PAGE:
Photograph by Hero Images via Getty Images
By Ratmir Timashev
June 5, 2016

The Leadership Insiders network is an online community where the most thoughtful and influential people in business contribute answers to timely questions about careers and leadership. Today’s answer to the question “How do you encourage creative thinking within your organization” is by Ratmir Timashev, CEO of Veeam.

In the neighborhood where I grew up in Ufa, in Russia’s Ural mountains, the environment was very competitive. Those who had big dreams needed to stand out, to fight for the limited space at the best schools. My father, an aircraft design engineer, taught me to be ambitious, always saying, “It does not matter who you want to be (a scientist, musician, engineer or a sportsman) – you must be the first.” It was not enough to be good or even great, one often needed to be the best to move on. While it may have been a bit tougher there than other places, it encouraged people to think creatively about solutions. It not only defined who I am, but enabled me to be open to alternative approaches to business problems.

Creativity requires a certain comfort with taking an unfamiliar route and staying open to learning along the way. It’s something I’ve always done myself and encourage in the people around me and in the key people I hire.

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Personally, I’ve never had a job that wasn’t entrepreneurial. I founded my first company right out of college, sold that and founded my present one. But I had to learn to be a CEO by doing it, by experimenting with what worked and what didn’t. An optimist by nature, I generally see the potential for things to work, so I’ve always tried creative approaches when “practical” ones fail.

It’s the same attitude I expect from my team, so I empower them to work autonomously and try different things themselves. I do this by setting very specific goals for what the company wants to have happen, while giving them the freedom to decide how it should happen. For example, I may call on the sales department to grow revenue 30 percent without increasing marketing spending by more than 20 percent. I trust the teams I have put in place to accomplish this and know that they can develop and implement a solution that will work. And the results are astonishing. Employees thrive when they know that they have trust from leadership and are in a politics-free environment where ideas can be shared freely and openly.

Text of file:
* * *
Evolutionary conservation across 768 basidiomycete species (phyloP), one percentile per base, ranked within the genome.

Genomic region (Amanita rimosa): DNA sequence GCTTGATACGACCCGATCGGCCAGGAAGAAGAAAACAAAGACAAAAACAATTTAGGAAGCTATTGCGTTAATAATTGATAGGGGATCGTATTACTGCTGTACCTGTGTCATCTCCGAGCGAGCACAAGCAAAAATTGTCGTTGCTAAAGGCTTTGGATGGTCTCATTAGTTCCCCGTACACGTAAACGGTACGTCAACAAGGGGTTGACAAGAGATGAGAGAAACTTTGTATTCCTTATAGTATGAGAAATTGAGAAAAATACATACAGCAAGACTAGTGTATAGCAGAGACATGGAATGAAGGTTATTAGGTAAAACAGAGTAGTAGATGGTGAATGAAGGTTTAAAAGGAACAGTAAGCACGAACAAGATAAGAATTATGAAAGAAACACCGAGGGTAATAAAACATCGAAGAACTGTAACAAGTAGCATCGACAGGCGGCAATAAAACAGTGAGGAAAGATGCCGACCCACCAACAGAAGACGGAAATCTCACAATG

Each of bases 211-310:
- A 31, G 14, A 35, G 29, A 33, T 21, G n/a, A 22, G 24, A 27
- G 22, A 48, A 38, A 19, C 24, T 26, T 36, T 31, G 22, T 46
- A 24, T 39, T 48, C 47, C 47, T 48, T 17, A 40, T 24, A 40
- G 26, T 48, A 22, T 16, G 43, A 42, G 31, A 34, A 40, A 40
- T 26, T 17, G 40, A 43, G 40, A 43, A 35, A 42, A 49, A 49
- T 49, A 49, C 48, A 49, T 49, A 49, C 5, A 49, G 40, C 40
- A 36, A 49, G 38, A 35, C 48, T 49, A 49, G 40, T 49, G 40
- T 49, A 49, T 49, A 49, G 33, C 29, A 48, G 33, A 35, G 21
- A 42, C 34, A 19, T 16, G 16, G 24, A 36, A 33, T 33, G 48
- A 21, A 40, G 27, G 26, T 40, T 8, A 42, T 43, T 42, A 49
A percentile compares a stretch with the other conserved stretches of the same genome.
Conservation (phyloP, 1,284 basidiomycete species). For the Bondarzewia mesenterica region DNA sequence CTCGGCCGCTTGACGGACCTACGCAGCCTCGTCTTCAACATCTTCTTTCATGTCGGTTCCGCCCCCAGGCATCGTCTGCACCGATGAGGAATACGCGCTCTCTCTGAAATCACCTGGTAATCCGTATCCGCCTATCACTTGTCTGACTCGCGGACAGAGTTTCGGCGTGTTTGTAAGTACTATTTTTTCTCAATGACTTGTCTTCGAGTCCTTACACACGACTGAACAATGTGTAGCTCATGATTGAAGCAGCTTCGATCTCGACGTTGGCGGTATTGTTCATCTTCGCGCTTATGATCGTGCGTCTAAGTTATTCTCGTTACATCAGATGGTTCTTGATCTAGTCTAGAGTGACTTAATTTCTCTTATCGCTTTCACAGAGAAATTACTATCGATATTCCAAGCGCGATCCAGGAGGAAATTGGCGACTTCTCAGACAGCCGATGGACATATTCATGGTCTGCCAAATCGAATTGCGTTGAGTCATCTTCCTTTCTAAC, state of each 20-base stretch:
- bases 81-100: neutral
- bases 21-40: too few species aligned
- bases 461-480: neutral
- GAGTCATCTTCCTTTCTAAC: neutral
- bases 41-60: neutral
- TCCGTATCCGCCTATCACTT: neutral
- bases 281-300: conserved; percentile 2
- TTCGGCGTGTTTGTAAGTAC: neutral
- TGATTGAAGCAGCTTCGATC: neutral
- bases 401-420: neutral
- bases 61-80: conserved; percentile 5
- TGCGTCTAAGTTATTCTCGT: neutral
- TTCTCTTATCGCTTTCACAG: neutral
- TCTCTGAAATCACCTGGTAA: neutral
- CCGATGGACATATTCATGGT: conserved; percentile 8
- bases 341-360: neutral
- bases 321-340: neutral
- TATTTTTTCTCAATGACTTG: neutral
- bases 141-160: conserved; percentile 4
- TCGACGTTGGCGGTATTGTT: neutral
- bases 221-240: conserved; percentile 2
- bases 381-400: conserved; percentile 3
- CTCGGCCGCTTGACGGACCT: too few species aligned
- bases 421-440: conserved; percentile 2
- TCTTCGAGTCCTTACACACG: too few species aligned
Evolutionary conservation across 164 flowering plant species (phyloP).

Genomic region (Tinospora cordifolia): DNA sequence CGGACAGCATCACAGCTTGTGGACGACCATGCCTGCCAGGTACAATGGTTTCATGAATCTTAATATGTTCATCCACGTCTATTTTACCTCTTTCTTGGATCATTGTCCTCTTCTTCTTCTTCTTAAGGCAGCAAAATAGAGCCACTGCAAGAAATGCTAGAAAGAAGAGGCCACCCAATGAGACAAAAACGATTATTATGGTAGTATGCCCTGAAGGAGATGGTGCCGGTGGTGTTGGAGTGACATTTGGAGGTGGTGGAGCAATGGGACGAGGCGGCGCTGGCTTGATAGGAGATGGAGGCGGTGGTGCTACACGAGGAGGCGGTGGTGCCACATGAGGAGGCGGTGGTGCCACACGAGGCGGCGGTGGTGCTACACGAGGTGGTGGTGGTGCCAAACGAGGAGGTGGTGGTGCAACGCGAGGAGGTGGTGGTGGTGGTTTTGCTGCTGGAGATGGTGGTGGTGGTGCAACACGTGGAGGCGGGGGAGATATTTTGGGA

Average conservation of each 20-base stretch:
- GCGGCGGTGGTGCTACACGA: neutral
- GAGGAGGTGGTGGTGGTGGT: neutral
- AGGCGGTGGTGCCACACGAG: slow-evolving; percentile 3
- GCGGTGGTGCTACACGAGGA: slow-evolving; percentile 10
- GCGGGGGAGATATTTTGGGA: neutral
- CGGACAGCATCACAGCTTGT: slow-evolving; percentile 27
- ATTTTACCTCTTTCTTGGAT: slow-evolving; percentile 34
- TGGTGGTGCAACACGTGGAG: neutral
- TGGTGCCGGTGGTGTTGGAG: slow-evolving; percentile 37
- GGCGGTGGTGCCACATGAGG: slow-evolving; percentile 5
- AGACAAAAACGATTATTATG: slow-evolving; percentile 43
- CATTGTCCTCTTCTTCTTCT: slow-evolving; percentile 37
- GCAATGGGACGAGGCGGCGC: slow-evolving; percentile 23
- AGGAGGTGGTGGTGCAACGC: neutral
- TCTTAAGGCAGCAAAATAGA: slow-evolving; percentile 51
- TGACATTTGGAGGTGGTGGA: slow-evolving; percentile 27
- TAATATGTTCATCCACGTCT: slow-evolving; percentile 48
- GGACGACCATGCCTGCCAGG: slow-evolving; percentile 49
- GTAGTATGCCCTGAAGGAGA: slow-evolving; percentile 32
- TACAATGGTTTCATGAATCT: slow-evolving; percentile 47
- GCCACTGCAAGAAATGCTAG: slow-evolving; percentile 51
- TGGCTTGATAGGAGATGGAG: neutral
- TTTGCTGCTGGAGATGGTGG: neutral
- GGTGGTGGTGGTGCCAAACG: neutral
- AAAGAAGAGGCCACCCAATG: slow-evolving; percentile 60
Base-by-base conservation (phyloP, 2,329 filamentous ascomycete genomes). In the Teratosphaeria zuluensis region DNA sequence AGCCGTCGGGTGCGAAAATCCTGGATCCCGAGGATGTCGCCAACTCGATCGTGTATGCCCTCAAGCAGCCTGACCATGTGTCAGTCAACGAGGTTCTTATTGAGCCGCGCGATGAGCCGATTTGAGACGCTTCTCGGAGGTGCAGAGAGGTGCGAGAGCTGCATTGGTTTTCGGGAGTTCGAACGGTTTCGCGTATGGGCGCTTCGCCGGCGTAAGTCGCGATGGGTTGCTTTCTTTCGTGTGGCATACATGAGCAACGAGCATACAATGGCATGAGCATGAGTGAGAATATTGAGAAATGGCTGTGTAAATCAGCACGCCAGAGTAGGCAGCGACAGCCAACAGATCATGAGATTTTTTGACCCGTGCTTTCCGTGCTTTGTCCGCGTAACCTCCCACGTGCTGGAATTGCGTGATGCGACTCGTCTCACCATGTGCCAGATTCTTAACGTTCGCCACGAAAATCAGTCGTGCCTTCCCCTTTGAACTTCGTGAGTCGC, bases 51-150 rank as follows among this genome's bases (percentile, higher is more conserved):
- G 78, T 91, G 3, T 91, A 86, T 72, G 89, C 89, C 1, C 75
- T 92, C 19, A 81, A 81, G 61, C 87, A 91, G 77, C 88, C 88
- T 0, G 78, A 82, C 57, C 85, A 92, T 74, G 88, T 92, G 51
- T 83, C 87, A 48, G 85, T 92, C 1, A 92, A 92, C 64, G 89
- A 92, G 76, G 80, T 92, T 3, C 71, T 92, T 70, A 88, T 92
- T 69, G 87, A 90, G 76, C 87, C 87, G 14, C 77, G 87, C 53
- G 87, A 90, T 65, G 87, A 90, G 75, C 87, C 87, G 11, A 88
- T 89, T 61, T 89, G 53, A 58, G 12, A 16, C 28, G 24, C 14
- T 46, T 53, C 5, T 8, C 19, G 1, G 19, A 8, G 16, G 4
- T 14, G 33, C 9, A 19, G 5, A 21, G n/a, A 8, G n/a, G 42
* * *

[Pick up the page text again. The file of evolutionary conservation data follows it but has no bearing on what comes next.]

The creative process isn’t something that can be captured, though, and innovation isn’t a process that can be reproduced and scaled. Instead, creativity must be nurtured and coaxed. And it must be exercised with an end goal of serving the customer.

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At Veeam, our core values – the traits we ask current employees to emulate and look for in future employees – are all complementary to creativity. Our culture focuses on self-starters who take initiative and show passion, enthusiasm, and a competitive drive. We want people with common sense and good judgment, but who are also inclusive of the rest of the team and don’t consider lack of experience to be a negative thing. Of course, we’re also optimists who believe in ourselves and we have an intrinsic need to achieve.

Still, we don’t just let people go completely crazy with their ideas. They must always focus on the core customer and look for untraditional but elegant ways to solve their problems.

By making it our business to know what’s important to our customers and focusing our creative energy on addressing their needs, we’ll always win.

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